The Know your Rights’ initiative aims to educate and equip informal workers operating in public spaces with legal knowledge which plays a direct and indirect role in their day to day lives. There is a general lack of knowledge and awareness about the municipal by-laws which tends to make life difficult for traders. The Know your Rights’ initiative led to the establishment of incident forums; regular meetings held with trader committee leaders and facilitated by Asiye eTafuleni to discuss enforcement challenges and empower traders on how to independently engage with by-laws, policies and other ancillary issues. Through regular engagement with traders, the main challenges experienced were identified and a guideline developed that would support traders against the unfair and differential treatment that has been going on for decades.
At the Workshop Launch on the 9th of October 2019, AeT welcomed around 30 trader committee leaders in attendance who represent over 21,000 informal workers across Durban’s inner-city, and then introduced the Vikelani Amalungelo booklets – a resource which consists of six segments;
(1) Right to trade on the streets of Durban,
(2) Right to a permit,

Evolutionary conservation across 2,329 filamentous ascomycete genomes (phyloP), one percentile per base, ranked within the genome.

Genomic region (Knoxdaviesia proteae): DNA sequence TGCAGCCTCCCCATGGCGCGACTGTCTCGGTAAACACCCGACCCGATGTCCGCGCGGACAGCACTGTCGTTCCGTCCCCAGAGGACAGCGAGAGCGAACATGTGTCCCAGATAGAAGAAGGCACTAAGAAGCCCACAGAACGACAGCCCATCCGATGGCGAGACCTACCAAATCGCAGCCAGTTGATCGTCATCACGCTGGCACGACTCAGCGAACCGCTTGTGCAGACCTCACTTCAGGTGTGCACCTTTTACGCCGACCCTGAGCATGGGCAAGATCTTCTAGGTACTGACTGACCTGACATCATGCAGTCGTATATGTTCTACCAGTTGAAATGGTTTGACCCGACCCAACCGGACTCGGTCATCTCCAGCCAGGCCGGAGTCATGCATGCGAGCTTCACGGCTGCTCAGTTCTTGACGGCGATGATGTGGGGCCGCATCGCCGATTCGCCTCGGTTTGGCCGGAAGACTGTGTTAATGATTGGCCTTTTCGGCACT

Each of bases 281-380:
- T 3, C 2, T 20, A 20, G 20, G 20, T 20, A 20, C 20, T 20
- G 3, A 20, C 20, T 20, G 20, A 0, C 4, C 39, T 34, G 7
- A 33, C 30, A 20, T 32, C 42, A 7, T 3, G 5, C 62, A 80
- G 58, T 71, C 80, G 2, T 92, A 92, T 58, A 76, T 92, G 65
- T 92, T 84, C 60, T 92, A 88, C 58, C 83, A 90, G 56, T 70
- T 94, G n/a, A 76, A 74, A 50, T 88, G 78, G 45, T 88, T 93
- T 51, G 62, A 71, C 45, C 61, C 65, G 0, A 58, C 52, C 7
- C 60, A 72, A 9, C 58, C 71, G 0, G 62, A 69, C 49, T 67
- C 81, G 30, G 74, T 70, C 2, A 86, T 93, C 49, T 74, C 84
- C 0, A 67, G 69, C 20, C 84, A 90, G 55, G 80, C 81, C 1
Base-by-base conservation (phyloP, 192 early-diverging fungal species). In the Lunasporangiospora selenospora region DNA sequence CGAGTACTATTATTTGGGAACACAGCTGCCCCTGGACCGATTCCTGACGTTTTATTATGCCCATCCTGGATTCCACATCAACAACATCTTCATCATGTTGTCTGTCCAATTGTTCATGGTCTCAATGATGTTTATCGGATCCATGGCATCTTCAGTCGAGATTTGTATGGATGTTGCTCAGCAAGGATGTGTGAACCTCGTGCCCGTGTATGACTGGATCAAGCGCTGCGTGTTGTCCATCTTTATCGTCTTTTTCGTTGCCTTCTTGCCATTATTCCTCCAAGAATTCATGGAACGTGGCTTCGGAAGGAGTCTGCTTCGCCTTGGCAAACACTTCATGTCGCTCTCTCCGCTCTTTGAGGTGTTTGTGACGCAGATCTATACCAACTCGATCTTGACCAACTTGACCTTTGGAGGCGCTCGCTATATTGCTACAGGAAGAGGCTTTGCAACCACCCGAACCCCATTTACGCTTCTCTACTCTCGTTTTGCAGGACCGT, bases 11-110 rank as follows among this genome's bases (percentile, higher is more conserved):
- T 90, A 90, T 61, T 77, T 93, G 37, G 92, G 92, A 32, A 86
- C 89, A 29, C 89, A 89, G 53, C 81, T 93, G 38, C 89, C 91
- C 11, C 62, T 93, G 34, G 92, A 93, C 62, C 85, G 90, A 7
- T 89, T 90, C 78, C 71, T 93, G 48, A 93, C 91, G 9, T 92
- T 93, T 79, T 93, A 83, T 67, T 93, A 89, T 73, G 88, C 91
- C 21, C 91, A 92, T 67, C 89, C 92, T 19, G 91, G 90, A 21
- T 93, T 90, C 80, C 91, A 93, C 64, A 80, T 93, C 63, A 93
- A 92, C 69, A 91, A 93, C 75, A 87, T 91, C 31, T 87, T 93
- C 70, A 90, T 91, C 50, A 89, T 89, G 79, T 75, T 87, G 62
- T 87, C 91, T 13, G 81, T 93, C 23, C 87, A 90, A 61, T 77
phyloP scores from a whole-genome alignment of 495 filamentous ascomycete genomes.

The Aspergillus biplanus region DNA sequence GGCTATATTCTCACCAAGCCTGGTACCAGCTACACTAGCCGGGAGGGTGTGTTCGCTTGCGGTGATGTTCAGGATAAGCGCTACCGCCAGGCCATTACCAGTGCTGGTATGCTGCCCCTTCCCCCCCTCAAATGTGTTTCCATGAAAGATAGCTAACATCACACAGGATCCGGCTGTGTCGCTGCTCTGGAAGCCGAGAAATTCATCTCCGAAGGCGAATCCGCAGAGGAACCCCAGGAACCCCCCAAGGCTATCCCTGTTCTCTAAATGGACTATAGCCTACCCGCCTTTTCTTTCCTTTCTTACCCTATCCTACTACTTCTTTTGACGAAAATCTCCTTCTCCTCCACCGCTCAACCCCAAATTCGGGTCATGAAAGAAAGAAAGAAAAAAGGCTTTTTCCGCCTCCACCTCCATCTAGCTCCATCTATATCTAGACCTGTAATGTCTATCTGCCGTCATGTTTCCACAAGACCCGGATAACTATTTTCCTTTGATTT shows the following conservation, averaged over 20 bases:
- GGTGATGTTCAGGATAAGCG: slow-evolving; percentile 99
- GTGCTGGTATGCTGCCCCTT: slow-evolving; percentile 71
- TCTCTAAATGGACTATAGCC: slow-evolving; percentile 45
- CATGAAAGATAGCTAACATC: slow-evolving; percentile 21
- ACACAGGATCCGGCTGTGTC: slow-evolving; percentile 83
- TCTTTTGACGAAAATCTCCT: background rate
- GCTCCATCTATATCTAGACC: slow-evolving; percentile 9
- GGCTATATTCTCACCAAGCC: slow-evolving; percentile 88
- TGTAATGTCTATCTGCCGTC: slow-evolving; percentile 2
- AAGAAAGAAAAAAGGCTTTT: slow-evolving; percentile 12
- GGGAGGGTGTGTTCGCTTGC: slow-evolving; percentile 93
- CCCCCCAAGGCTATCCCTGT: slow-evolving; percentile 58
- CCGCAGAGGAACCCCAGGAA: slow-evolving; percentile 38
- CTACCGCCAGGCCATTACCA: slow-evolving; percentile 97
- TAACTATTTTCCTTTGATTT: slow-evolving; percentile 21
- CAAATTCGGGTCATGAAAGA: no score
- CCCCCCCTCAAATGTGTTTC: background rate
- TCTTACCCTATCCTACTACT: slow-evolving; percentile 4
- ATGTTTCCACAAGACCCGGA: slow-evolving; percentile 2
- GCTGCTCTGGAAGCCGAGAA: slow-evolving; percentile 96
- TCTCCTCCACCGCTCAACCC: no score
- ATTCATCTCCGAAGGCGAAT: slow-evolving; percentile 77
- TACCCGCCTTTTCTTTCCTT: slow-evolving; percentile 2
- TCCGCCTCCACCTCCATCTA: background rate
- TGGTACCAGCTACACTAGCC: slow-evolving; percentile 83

(3) Rights of traders upon impoundment of goods,
(4) Rights of traders when goods have been destroyed by municipal officials,
(5) Traders rights on infrastructure development and demolitions,
(6) Right to information on policy adoption, amendments and implications.
Each segment identifies an infringed right and applicable remedies for the traders, which was explained in detail to the traders’ present. The content was compiled by our legal team in a manner intended to accommodate the needs, ability and capacity of the traders and were written in the local native language, commonly used in the province, isiZulu. The booklets are packaged in a protective pouch with a lanyard, enabling traders to store and access these guidelines with ease.
Towards the end, a questionnaire was distributed to collect information from each trader receiving the booklets, including their trading zone, trading goods and the main challenges arising in their sector. Volunteers and interns assisted some of the traders who had difficulty completing the form, which provided further insights that affirmed the need for the project.
This project, Vikelani Amalungelo: Uma singabambisana singenza kangcono (isiZulu for “Protect our Rights: If we all work together, we can do better”) was named and the logo conceptualised with the traders who attend the incident forums. The symbol represents for them their role in holding up the scale, to balance the scales of injustices, which this project signifies quite profoundly in the city.
Traders’ received their Vikelani Amalungelo booklets and then celebrated over lunch together before departing. The launch was the beginning of a broader dissemination strategy where this year alone up to 2,000 informal workers will be resourced with their legal entitlements.